WLR Daily, 16th June 2016

Source: www.iclr.co.uk

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In re X (A Child) (Reporting Restrictions: Guidance) – WLR Daily

In re X (A Child) (Reporting Restrictions: Guidance) [2016] EWHC 1668 (Fam)

‘Those applying for reporting restriction orders in family proceedings need to comply meticulously with the obligation to adequately notify the media in accordance with the FPR Practice Direction 12I—Applications for Reporting Restriction Orders and associate Cafcass practice note (paras 10, 25–28).’

WLR Daily, 4th July 2016

Source: www.iclr.co.uk

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Ordering the would-be undertaker: the equitable reach of the Family Court – Family Law Week

‘Norma Cronin, solicitor at Hughes Fowler Carruthers and Mark Ablett, Senior Paralegal at Hughes Fowler Carruthers and soon to be pupil barrister at 1 Garden Court Family Law Chambers consider the troublesome issue of enforcement of undertakings in financial remedies cases.’

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Family Law Week, 8th July 2016

Source: www.familylawweek.co.uk

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Brexit: What should EEA and EU nationals and their family members do now? – Free Movement

‘On 24 June 2016 the right to live in the United Kingdom for over 3 million people of its people was suddenly cast into doubt. If generous provision is not made for them we are looking at the biggest mass expulsion of population since 1290, when Edward I infamously ordered the Jews of England into exile.’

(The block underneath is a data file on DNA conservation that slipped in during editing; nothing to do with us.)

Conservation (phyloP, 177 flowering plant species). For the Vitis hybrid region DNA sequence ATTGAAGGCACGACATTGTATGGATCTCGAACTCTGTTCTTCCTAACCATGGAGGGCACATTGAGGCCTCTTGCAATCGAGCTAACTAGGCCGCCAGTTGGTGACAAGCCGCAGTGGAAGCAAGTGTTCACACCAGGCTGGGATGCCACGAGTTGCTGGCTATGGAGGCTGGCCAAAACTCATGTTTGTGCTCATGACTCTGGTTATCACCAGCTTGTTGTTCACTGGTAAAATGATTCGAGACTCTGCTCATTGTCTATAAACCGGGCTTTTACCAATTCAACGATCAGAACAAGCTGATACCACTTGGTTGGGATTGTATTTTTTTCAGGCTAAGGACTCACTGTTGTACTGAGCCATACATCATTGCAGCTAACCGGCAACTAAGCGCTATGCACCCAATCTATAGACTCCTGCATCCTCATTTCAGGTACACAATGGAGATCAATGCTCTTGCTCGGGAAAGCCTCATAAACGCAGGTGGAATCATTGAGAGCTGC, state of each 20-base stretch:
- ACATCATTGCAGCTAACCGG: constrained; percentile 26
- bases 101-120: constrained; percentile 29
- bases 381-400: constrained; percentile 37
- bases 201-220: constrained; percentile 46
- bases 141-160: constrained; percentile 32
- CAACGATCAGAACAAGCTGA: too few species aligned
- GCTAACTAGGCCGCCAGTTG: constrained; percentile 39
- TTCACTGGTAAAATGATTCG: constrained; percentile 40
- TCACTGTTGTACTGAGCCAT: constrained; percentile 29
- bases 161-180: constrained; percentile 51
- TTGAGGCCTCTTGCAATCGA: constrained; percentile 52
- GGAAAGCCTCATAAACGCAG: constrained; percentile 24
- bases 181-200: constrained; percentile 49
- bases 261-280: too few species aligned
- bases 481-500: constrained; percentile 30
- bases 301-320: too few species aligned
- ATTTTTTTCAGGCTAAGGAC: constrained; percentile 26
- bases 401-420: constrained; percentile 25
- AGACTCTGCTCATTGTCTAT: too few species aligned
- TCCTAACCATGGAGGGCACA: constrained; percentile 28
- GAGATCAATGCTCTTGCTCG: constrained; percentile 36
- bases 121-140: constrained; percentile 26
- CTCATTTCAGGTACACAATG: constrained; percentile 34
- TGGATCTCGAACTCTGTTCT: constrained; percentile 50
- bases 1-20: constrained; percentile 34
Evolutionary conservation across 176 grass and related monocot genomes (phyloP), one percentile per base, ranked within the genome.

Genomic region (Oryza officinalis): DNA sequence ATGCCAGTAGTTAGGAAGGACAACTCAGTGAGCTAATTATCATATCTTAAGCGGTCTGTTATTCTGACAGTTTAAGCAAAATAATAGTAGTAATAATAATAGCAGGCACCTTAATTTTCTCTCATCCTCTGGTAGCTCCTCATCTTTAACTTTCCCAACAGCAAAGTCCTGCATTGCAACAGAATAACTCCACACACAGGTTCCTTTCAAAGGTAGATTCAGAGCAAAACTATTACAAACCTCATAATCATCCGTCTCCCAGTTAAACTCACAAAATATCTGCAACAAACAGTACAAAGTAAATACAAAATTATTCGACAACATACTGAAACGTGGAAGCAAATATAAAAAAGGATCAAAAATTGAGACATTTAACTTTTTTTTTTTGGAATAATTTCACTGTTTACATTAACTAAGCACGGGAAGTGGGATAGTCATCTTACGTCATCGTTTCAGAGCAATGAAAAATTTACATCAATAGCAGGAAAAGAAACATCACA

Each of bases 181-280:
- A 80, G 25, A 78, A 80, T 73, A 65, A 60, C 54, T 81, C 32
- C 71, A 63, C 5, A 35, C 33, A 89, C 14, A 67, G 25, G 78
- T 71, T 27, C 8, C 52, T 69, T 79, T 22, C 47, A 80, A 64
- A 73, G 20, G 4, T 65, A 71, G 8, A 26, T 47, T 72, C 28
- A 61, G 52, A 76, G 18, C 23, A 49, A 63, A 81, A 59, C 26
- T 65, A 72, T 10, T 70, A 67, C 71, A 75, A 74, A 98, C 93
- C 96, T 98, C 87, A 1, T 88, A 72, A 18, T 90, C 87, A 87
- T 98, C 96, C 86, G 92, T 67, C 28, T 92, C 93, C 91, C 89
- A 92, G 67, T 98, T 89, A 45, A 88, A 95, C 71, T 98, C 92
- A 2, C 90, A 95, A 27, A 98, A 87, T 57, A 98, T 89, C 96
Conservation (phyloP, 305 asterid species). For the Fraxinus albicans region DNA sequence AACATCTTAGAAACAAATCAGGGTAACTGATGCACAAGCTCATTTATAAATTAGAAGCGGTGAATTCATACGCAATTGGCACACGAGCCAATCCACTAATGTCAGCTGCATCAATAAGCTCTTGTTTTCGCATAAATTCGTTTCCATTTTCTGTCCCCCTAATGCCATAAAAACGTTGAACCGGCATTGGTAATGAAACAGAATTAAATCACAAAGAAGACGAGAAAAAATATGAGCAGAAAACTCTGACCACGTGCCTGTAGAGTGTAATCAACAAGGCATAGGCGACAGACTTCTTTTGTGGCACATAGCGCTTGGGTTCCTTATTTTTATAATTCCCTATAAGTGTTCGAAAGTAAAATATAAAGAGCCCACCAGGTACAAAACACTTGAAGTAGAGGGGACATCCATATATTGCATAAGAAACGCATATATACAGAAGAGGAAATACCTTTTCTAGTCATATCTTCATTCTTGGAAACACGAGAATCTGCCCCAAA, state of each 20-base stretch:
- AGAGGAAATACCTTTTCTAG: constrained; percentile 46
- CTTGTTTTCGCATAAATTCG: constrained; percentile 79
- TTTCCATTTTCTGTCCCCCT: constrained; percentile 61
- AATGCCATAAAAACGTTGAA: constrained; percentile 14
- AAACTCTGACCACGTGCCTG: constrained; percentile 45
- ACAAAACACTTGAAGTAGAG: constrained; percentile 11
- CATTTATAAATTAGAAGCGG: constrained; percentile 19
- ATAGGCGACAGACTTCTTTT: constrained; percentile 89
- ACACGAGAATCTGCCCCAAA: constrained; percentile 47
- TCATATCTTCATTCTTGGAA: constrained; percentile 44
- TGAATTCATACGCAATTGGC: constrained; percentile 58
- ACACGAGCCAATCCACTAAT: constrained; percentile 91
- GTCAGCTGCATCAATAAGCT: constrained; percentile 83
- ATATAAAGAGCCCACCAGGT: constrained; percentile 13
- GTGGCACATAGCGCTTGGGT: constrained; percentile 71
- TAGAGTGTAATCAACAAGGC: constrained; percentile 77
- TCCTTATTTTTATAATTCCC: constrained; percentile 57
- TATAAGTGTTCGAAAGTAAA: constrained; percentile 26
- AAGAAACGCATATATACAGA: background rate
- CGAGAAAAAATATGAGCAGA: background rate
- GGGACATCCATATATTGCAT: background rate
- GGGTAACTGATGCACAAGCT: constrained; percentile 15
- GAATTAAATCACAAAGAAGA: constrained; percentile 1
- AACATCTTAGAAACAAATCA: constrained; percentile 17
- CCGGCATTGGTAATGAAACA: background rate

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Free Movement, 12th July 2016

Source: www.freemovement.org.uk

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Baby ashes scandal prompts new crematoria laws – BBC News

Posted July 7th, 2016 in bereavement, bills, burials and cremation, children, families, inquiries, news by sally

‘New crematoria rules are being drafted after families were denied their baby’s ashes, the government has said.’

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BBC News, 7th July 2016

Source: www.bbc.co.uk

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Brother and sister in legal battle over interior designer father’s £20m fortune – Daily Telegraph

Posted July 6th, 2016 in families, news, trusts, wills by Mark L

‘The children of a renowned interior designer, who worked on the QE2, Claridge’s and the Savoy Hotel are locked in a £20m court battle over his fortune.’

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Daily Telegraph, 6th July 2016

Source: www.telegraph.co.uk

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Families hope for answers in Bristol review of hospital child deaths – The Guardian

‘The parents of young children who died on a controversial cardiac ward have spoken of their fears that they might not get the answers they crave ahead of the publication of an independent inquiry into their sons’ care.’

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The Guardian, 26th June 2016

Source: www.guardian.co.uk